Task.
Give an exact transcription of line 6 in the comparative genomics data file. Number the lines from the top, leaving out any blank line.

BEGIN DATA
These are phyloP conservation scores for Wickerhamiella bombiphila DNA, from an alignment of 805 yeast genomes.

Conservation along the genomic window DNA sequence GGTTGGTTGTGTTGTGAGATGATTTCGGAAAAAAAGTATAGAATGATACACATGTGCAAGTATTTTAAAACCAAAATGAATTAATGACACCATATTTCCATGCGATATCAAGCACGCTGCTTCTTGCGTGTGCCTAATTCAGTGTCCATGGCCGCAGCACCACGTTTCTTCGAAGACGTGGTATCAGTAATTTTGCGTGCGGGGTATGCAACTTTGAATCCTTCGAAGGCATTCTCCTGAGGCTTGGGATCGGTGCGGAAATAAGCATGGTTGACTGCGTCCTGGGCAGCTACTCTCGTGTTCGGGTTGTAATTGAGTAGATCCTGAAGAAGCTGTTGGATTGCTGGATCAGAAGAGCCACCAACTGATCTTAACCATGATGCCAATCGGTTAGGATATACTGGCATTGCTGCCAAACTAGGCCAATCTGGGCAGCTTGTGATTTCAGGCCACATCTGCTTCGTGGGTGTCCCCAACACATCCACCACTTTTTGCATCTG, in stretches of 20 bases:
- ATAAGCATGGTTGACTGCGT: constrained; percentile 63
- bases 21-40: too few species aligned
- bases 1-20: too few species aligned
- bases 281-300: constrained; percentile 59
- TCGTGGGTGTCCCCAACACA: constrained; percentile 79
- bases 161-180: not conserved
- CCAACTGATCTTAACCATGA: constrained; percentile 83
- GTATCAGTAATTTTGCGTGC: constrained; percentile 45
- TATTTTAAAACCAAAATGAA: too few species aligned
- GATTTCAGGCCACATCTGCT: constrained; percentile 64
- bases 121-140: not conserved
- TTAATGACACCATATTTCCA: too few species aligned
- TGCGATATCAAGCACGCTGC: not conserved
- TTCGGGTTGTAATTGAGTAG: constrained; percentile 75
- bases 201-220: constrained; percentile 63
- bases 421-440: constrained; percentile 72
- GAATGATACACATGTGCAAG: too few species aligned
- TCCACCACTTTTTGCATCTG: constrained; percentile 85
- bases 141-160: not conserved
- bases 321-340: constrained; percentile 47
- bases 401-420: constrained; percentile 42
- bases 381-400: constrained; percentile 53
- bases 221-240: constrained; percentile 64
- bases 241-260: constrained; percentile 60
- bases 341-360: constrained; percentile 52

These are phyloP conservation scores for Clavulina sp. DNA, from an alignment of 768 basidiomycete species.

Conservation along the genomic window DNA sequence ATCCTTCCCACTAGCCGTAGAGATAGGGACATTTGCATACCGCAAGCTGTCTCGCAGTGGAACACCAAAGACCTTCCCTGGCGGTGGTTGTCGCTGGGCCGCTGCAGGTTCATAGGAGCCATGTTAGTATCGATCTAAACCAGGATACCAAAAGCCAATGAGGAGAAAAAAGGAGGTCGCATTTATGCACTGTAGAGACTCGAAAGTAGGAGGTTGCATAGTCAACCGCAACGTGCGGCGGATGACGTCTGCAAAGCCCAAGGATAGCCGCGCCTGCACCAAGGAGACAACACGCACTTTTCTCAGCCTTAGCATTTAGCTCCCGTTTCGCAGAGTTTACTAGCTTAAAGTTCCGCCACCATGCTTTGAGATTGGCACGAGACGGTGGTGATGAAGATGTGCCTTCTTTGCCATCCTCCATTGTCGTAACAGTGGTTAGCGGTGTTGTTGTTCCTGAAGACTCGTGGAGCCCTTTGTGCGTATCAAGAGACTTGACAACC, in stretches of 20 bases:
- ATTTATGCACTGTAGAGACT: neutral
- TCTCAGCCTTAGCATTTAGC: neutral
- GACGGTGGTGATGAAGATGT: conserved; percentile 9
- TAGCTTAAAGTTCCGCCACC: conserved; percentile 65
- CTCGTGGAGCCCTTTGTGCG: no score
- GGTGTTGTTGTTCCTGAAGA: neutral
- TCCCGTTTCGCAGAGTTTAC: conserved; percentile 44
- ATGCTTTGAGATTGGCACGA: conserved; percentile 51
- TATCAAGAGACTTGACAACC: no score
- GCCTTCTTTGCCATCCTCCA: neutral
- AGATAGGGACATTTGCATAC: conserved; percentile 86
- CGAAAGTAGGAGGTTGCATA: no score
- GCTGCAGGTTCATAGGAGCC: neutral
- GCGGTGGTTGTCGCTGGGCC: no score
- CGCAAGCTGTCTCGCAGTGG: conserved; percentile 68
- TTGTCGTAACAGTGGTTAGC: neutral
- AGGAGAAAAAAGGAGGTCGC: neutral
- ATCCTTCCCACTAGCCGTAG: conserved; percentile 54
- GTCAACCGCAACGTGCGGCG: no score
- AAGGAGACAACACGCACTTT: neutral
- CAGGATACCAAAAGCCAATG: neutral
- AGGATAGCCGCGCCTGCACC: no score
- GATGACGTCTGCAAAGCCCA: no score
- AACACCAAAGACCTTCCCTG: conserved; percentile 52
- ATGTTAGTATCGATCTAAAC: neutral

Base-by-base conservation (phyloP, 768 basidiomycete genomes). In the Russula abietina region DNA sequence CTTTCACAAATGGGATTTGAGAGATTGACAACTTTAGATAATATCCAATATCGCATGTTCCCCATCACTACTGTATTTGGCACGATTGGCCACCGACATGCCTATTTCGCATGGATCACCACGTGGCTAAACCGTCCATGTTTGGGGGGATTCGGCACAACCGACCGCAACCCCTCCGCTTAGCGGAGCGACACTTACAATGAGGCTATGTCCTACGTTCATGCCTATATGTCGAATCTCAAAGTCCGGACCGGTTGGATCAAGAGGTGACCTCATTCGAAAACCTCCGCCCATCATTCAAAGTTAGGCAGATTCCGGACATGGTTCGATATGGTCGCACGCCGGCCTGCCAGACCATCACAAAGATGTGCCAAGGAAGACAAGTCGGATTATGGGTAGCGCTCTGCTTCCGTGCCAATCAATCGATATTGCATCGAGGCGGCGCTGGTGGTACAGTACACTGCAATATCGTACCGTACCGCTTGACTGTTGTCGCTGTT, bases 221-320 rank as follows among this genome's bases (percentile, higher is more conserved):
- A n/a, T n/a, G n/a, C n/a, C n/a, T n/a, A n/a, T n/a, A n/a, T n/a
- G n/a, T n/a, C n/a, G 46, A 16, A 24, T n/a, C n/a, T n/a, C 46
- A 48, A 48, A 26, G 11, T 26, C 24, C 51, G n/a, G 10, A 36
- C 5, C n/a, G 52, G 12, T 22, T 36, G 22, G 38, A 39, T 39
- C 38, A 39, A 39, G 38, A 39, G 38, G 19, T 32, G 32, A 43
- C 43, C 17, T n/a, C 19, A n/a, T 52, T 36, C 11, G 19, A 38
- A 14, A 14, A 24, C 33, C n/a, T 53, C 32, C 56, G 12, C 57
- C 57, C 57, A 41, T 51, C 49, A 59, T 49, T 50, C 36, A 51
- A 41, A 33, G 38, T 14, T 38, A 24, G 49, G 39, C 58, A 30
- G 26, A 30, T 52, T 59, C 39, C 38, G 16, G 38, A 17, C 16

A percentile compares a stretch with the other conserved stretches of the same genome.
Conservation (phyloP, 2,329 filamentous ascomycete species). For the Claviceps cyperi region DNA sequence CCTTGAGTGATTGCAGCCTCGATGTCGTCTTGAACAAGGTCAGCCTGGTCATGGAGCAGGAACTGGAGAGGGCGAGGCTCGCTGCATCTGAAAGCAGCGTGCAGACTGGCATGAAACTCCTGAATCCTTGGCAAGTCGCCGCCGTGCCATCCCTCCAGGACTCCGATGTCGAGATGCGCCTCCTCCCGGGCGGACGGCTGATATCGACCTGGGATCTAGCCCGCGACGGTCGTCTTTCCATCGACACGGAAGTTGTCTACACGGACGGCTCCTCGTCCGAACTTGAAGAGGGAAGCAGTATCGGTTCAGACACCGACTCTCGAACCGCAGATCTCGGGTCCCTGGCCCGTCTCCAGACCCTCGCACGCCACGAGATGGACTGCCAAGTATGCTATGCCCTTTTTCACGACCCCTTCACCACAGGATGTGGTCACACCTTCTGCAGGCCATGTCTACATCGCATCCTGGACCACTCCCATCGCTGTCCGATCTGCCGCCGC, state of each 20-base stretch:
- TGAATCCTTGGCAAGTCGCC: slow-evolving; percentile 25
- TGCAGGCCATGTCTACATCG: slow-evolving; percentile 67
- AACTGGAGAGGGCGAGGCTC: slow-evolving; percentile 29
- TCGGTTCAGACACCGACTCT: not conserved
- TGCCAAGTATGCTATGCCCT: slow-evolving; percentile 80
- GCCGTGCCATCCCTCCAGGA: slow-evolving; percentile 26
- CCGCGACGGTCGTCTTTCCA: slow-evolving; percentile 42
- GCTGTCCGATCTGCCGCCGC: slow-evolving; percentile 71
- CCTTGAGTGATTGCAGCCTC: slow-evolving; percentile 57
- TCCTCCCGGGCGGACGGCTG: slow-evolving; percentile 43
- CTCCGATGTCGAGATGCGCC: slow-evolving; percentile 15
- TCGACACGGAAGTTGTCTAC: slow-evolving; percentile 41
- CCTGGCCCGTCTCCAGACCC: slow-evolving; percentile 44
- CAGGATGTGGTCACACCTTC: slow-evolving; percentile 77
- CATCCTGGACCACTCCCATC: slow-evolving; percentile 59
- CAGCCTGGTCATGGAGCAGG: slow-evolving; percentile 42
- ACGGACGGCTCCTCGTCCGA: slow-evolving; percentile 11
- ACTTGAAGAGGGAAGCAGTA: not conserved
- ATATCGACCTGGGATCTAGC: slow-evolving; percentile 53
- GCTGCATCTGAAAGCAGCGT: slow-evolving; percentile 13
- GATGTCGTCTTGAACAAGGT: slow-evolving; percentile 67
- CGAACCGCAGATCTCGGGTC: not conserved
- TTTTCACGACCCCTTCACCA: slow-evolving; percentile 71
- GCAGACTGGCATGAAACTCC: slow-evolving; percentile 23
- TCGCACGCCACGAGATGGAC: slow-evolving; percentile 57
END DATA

- bases 281-300: constrained; percentile 59